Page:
Judge Says Diversion Group Can Help Defend Suit
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FARGO, N.D. (AP) — A Fargo group serving as public sponsor of a planned Red River diversion has been given the green light to help defend the project in a federal lawsuit.
The lawsuit was filed by the Richland-Wilkin Joint Powers Authority and accuses the U.S. Army Corps of Engineers of planning an overpriced project that would damage farmland. The group said the nearly $2 billion project shouldn’t move forward until further review of possible environmental impacts.
U.S. Magistrate Leo Brisbois ruled last week in favor of a request by the Red River Diversion Authority to join as a defendant in the lawsuit. The authority is made up of city and county officials from the Fargo and Moorhead, Minn., area.
Darrell Vanyo, president of the diversion authority, said in court documents that his group has a “critical interest” in the project.
“The members of the authority helped design and fund the project, and will live with, pay for, and operate the project,” Vanyo said. “There is no higher capital priority for the Authority and its individual members than the project.”
The Richland-Wilkin group told Brisbois that it would not contest the motion by the diversion authority. However, a spokesman for a group of upstream residents said Tuesday that it was unusual for a group to join a lawsuit as defendants.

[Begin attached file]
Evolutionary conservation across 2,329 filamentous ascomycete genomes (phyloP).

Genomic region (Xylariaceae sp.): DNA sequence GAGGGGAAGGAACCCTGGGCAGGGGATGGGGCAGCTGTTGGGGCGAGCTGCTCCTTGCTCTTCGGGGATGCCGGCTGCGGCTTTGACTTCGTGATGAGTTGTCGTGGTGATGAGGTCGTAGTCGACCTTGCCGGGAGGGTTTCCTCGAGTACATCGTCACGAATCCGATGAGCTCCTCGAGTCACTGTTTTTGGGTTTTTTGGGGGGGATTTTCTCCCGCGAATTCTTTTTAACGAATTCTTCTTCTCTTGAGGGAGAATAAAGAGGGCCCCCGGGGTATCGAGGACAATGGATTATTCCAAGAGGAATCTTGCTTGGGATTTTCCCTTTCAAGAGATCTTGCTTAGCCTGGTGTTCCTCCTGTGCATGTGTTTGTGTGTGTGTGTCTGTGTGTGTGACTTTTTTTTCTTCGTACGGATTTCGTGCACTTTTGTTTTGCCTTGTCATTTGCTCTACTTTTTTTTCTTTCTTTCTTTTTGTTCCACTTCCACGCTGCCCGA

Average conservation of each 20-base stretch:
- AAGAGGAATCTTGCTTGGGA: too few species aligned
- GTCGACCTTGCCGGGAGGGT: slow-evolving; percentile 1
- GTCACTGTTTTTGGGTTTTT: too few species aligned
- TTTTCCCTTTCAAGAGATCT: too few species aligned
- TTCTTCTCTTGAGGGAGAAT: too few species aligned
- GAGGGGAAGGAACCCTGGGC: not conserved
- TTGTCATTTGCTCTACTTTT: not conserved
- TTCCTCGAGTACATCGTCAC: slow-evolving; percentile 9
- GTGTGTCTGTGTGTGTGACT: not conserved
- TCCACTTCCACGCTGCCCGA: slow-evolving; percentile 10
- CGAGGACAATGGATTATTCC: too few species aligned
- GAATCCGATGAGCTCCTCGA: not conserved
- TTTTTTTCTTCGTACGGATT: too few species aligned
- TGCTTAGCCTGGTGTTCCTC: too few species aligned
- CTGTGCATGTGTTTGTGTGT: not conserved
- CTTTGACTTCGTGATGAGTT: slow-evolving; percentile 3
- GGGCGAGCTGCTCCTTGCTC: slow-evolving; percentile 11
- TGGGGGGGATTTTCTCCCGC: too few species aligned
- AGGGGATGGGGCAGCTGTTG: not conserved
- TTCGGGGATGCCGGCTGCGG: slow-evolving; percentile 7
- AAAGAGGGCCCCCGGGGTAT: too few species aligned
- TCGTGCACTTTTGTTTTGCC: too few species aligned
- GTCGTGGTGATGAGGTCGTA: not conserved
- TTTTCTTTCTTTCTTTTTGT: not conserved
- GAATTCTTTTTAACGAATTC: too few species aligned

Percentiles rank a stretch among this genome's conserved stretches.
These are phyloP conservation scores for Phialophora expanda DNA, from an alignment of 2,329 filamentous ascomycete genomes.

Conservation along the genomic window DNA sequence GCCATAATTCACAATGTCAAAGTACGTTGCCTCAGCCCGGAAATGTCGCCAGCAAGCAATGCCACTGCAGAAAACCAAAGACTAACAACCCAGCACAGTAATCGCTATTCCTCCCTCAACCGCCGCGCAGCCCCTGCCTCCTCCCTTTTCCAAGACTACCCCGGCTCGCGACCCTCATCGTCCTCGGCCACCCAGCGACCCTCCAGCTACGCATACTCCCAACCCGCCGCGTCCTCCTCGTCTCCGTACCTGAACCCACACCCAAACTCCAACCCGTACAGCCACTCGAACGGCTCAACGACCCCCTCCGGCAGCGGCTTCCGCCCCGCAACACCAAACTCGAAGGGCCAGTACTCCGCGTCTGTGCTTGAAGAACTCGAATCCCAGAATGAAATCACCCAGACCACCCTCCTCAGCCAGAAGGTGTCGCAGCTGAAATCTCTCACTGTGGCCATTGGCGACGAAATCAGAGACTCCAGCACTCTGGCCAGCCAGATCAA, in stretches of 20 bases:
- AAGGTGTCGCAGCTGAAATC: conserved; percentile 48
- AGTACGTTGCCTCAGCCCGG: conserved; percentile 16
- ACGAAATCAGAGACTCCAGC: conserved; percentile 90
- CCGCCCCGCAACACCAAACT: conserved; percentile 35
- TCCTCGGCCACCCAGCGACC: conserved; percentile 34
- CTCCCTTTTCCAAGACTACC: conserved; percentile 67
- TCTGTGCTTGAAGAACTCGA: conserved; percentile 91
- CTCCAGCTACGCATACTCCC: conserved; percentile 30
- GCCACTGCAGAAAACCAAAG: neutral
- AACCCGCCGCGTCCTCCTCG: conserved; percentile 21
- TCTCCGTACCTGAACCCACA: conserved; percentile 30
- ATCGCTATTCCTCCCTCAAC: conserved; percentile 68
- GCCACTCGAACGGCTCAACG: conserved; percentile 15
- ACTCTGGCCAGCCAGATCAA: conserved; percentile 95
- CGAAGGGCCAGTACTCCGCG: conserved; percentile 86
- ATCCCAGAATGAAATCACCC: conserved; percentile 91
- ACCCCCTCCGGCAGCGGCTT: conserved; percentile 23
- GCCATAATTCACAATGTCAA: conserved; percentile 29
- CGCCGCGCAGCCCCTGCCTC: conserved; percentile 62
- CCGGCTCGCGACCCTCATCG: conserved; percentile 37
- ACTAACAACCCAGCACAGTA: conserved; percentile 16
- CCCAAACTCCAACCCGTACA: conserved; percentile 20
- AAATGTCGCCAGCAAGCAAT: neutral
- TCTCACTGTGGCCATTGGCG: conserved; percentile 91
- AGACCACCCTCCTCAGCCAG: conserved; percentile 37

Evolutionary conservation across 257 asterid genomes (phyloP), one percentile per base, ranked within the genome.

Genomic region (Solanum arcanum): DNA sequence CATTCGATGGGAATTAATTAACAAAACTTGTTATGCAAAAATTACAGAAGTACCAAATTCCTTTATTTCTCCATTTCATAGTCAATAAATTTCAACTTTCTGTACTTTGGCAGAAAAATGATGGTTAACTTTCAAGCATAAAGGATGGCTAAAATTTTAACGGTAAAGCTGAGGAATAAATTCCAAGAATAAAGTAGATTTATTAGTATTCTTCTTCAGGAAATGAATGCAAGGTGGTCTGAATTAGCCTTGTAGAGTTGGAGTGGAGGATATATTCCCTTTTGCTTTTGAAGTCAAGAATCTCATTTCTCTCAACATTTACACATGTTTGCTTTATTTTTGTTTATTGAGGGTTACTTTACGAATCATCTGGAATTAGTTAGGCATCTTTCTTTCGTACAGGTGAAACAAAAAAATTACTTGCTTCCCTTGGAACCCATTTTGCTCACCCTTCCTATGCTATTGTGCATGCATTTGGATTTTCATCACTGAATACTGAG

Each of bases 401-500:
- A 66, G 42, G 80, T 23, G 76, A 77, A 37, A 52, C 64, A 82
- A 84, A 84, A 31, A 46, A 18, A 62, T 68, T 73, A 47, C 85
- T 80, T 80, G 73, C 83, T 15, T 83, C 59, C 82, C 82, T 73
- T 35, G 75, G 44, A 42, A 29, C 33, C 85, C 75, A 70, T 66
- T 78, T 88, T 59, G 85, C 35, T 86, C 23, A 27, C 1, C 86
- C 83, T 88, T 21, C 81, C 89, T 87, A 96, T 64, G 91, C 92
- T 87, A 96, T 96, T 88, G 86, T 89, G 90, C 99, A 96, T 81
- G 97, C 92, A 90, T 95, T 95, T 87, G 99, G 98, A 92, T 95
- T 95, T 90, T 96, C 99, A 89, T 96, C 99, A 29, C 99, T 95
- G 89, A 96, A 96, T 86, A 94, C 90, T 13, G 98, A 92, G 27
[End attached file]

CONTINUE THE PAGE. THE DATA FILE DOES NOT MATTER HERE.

“This is another case of the diversion authority’s irresponsible representation of the taxpayers of Moorhead and Fargo,” said Nathan Berseth, a member of the MnDak Upstream Coalition.
Diversion supporters say long-term protection is needed for residents who dealt with three straight years of major flooding beginning in 2009. Last spring the city of Fargo spent about $2.5 million in protection measures for a flood that wound up peaking lower than expected.
Congress has authorized the diversion project, but federal funding still needs to be appropriated before construction can begin. The federal share of the project is more than $800 million.
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